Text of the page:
However, despite no additional risk of AR, we observed a higher incidence of antibody titer rebound within the first 2 weeks in these ABOi KTRs not receiving B cell-eliminated therapy. In contrast, Baek et al[24] reported that a high antibody titer (>1:128) was associated with titer rebound (35.8% υs. 15%, P = 0.002). In addition, no association was established between titer rebound (>1:16) and AR (P = 0.68). However, a significant difference from our study was that all patients received Rit (200 mg) in their study. A recent study by Tobian et a1[25] reported that the risk of rejection was significantly higher in those with an antibody titer ≥64 within the first 2 weeks post-transplant (P = 0.006). Notably, the positive predictive value was 33.3% and the negative predictive value was 91.2%, which means that most individuals with AMR had an elevated titer, whereas the positive predictive value of a high titer for rejection was poor. However, in the study by Ishida et al[26], they included 191 ABOi recipients, who were divided into two groups: group 1 consisted of low rebound ([≤1:32], N = 170) and group 2 consisted of high rebound ([>1:64], N = 21) within the first-year post-transplant. Although no prophylactic treatment for rejection was administered for all elevated anti-blood type antibodies, they showed that both T-cell-mediated rejection and AMR did not differ between the two groups (8% υs. 10%, P = 0.432; 9% υs. 10%, P = 0.898). Hence, the timing of the antibody rebound may also be important. Further studies are needed to explore whether an active intervention using PE or DFPP is required after rebound.

For patients with higher antibody titers, both B cell elimination and antibody removal treatment were required in our study. A pre-KT titer of 16 or less has been established as agoal in many centers, such as Johns Hopkins Hospital and the Mayo Clinic.[27,28] However, which type of ABO antibody, IgM or IgG, is significantly involved in AR is unclear. Previous studies reported that ABO antigen is carbohydrate-based, which mainly increases the IgM production in antibody response. Kim et al[29] reported comparable 5-year graft survival in the high IgG group (median: 32, range: 16–64) and low IgG group (median: 2, range: 1–4) in 120 KTRs (100% υs. 97.4%, P = 0.314) with IgM antibody titer was ≤4. This indicated that IgM anti-ABO antibodies may have an important influence on ABOi KT outcomes. In our study, initial high IgM, but not high IgG, seemed to be associated with a higher risk ofAR. However, studies with larger sample size and longer follow-up are still needed to clarify the relationship.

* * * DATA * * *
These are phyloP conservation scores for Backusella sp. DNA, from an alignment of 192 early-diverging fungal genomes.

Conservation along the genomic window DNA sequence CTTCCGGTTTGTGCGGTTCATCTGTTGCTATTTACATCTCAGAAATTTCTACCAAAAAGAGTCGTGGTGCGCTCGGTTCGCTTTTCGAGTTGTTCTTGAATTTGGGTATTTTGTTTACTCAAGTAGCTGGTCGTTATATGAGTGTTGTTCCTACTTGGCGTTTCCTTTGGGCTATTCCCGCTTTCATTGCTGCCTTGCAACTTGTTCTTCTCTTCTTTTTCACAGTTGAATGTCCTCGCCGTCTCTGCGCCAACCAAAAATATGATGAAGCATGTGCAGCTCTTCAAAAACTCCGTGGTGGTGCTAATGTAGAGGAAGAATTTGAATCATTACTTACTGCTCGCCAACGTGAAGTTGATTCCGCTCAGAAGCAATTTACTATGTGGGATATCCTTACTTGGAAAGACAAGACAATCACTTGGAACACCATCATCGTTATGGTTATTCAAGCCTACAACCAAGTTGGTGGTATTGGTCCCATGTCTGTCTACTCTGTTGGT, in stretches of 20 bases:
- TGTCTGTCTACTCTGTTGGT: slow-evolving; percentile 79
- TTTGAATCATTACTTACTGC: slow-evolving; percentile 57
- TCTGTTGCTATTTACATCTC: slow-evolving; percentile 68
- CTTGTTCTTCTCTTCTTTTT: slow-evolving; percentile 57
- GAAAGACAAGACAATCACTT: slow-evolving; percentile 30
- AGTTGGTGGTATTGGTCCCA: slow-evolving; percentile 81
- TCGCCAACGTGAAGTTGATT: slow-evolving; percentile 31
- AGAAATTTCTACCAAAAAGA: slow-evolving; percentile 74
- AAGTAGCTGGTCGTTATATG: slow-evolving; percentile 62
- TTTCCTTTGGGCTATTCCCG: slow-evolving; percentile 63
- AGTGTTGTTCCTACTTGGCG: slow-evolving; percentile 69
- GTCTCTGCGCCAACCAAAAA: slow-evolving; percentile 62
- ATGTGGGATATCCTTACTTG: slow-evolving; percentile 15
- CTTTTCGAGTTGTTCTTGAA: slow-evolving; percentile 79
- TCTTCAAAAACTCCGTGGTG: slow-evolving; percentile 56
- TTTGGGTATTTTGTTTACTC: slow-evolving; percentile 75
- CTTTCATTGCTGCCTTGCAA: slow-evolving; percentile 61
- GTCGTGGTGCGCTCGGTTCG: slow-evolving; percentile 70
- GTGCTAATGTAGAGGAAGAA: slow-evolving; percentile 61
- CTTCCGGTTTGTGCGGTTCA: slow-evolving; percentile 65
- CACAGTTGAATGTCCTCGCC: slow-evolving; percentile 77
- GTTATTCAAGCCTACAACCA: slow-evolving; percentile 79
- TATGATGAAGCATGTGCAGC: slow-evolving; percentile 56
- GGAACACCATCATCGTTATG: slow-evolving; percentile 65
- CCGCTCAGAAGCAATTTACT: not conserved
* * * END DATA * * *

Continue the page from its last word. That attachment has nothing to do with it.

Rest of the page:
Diagnostic criterion of AR is still controversial in the ABOi KTs. As previously reported,[30,31] the deposition of C4d is commonly observed in Ai ABOi KTs. In 9 biopsies from ABOi KTs, Setoguchi et a1[30] showed that the deposition of C4d in 94% of the studied patients while AMR occurs for only in 27% of these patients. In the context of ABOi KT, the value of the deposition of C4d in predicting AMR remains unclear. Ishihara et a1[32] investigated the role of microvascular inflammation (MVI) score by including 148 ABOi KTRs without preformed and de novo anti-HLA antibody. They found that MVI score≥2 was associated with lower 5-year graft survival and worse graft function. Parajuli et al[33] compared the transplant outcomes of 25 patients with HLA donor-specific antibody negative (DSA–) MVI with 155 with HLA donor-specific antibody positive (DSA+) MVI. They reported that transplant outcomes and response to treatment with donor-specific antibody negative (DSA–) MVI patients are similarly poor to those with DSA+ MVI patients. These results suggest that high MVI score may be used to diagnose AMR.

This study has several strengths and limitations. First, the current research involves a very large Chinese cohort that has been studied recently, to explore the efficacy and safety of ABOi KTs. Our study used propensity score analysis to establish well-balanced baseline characteristics, and a competing risk analysis was used to increase the reliability. However, this was a retrospective study. Additionally, some rejections were not biopsy-proven. In addition, although we did not set an upper limit for ABO titer for participation in our ABOi program, the highest ABO antibody titer in our study was 1:512. This means that extrapolating our results to higher titer transplants candidates should be done with caution. Finally, a longer follow-up was more convincing.

In conclusion, ABOi KT using an individualized preconditioning regimen had comparable graft survival and patient survival with ABOc KT. For ABOi KTRs receiving Rit due to high antidonor ABO antibody titers, more attention should be paid to infections. Rit-free preconditioning regimen was effective in preventing AR without increasing the risk of infections in patients with low titers, but antibody titer rebound should be monitored.

Data availability

After publication, data are available upon reasonable request. A proposal with a detailed description of study objectives and statistical analysis plan will be needed for evaluation of the reasonability of requests. Additional materials might also be required during the process of evaluation. Participant data will be provided after approval from the corresponding author.

Funding

This study was collectively supported by grants from the National Natural Science Foundation of China (Nos. 81870513, 81600584), the Sichuan Science and Technology Program (No. 2019YJ0133), the Chengdu Science and Technology Program (No. 2019-YF05-00084-SN), and 1.3.5 Project for Disciplines of Excellence Clinical Research Incubation Project, West China Hospital, Sichuan University (Nos. 2018HXFH049, ZY2016104, 2021HXFH007).

Conflicts of interest

None.

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Keywords:

ABO blood-group system; Kidney transplantation; Rituximab; Immunologic desensitization